• More information on Cornwall Post Office here.
  • Story on the S.S. Harland published on this site, click here.
  • List of private telephone companies that there were in PEI, click here.

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The following is the story of HMCS Prince Henry and its WWII Adventure off Callao, Peru. It is also my father’s story. Dad served in the Royal Canadian Navy on Prince Henry for this operation and the photos he captured offer us a first-hand account of the events that took place off Callao. We incorporated some of these photos within the story and the full gallery is featured at the end. I am publishing this article to honour my father on the 100th anniversary of his birth, March 21st, 2017.

Prince Henry retrofitted in Sorel, Quebec – followed an icebreaker to make its way up St. Lawrence River to Halifax, December 1940

Prince Henry was a member of a fleet of warships known as “The Princes”. The other ships were Prince David and Prince Robert. The Princes were originally designed as small luxury liners to compete with CPR’s Princess ships on the West Coast, but when the Depression hit, they were not earning their keep. The Royal Canadian Navy acquired and retrofitted them to become arms merchant cruisers. Prince Henry was overhauled in Sorel, Quebec, and commissioned on December 4th, 1940.

John Beer and fellow seaman in Bermuda – February 1941

Prince Henry left Halifax on January 12th, 1941 for Bermuda. A stormy three-day passage introduced the crew to the ship’s quick rolling action and forced them to find their sea legs in a hurry. They arrived in Hamilton, Bermuda, for five intensive weeks of workups, exercises designed to prepare the crew for any possible emergency. Training included gunnery practices, a challenge due to Prince Henry‘s rolling tendency, making it increasingly difficult to hit targets in rough seas.

After receiving orders to support forces on the Eastern Pacific, Prince Henry left Bermuda on February 19th, arrived in Kingston, Jamaica, four days later. They replenished supplies, completed more training exercises and proceeded through the Panama Canal on February 26th.

The Allies were keen to protect the coveted Panama Canal territory from the Axis powers of Germany, Italy, Japan, Hungary, Romania and Bulgaria, hence their interest in moving Latin America away from its Axis ties. Peru, in a long dispute with Columbia over territory between Peru and Ecuador, saw the war as an opportunity to use their military forces to occupy the disputed region. The United States, which was gearing up for entry into the war, wanted an end to further conflicts in Latin America by forming alliances with new President Manuel Prado Ugarteche and the Peruvian Navy. Peru was the first country to be persuaded to break away from the Axis powers and create a firm alliance with Allies, specifically the US.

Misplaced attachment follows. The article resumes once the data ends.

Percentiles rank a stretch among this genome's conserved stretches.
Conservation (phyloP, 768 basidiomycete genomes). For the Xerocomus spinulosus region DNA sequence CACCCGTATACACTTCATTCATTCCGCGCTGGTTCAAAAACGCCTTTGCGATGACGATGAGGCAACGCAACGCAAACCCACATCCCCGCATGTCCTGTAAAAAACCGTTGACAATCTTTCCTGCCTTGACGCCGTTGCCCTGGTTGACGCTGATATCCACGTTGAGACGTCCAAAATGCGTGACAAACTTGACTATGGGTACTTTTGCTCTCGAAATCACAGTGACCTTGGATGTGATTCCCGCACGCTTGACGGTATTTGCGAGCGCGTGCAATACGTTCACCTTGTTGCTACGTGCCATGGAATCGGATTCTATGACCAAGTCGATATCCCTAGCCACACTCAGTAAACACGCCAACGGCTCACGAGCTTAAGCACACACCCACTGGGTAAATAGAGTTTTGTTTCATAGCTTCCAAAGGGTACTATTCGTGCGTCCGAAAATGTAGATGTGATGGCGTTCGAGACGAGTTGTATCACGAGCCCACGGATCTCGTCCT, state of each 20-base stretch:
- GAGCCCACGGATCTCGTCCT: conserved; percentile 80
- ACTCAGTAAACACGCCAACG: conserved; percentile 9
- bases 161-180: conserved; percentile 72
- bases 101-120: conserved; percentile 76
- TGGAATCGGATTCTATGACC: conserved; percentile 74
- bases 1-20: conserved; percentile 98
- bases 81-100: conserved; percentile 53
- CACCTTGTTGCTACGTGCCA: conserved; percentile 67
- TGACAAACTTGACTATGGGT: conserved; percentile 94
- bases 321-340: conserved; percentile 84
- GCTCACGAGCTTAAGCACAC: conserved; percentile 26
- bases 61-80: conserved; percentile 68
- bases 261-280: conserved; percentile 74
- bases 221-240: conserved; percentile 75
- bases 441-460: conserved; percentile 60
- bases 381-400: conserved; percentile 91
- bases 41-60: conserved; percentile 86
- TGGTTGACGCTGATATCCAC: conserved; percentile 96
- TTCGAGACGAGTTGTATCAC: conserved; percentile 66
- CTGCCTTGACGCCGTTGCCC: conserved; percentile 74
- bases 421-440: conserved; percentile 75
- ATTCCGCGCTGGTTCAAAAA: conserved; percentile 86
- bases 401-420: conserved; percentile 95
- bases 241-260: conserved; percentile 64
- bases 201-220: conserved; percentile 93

British Cruiser Diomede stationed off Callao, Peru, needed assistance to disrupt German merchant ships from leaving the port at Callao. Four German merchant ships, stranded there for over a year, were closely watched by Peruvian and Allied vessels. German seamen were desperate to return home. Japan was Germany’s Ally in the Pacific, so their most likely destination.

Peruvian General visiting Prince Henry while in port at Callao

Visiting Peruvian General onboard Prince Henry while in port at Callao, March 24, 1941

Prince Henry arrived in Callao on March 1st. On March 16th, Diomede was called away, so Prince Henry took over. For awhile they anchored close by the German ships in the Callao port while arranging courtesy calls with Peruvian officials. This opportunity gave them a chance to take a closer look. The German ships were fully fueled and recently wired to fire and destroy themselves in the event of being captured. The Germans didn’t want their large cargoes to fall into Peruvian hands.

German ships (München, Leipzig, Monserrate and Hermonthis) waiting for their escape off Callao, Peru, March 24, 1941.

After leaving port and waiting and watching a few miles offshore, Captain R.I. Agnew of Prince Henry decided to move out to sea to make the German captains believe they had given up. Ten days later, at 1915, on March 31st, Prince Henry‘s Captain received a message that the Hermonthis and München had requested permission to leave Callao port. Prince Henry was 70 miles south of Callao. It would take Prince Henry three hours at full speed to get back. They knew the German ships were slower, so the Canadian crew determined their exact course and speed to intercept them.

HMCS Prince Henry intercepts two German ships:

After eight hours, Prince Henry discovered München north of Callao within 15 miles. The crew of the München sighted Prince Henry and altered their course northward and then to the west. Prince Henry went in pursuit. At 0700 on April 1st, a critical strategic maneuver orchestrated by Prince Henry’s Captain Agnew moved them within 6 miles of the German ship. They flashed the international signal, “Stop instantly or I will open fire.” München ignored the warning. Prince Henry fired a warning shot. The Germans scuttled the München. Within moments, the ship was in a cloud of smoke and the crew could be seen lowering the life boats. By the time Prince Henry reached the ship, it was in flames and not salvageable.

German ship sighted, but it was already scuttled

German ship sighted, but it was already scuttled

With the German crew safe in their small boats and heading towards Peru, Prince Henry proceeded full speed southward in search of the other ship, Hermonthis. Four hours later, they saw German ship on the horizon to the southeast. The ship was already on fire and the crew was lowering boats to escape. Prince Henry drew alongside and lowered her cutter to round up one of the German boats.

It looked as though the ship could be saved. They ordered the Germans back on the ship to fight the blaze. Prince Henry secured herself to the side of the German ship. The Canadian crew attempted to extinguish the fire. The heat was intense.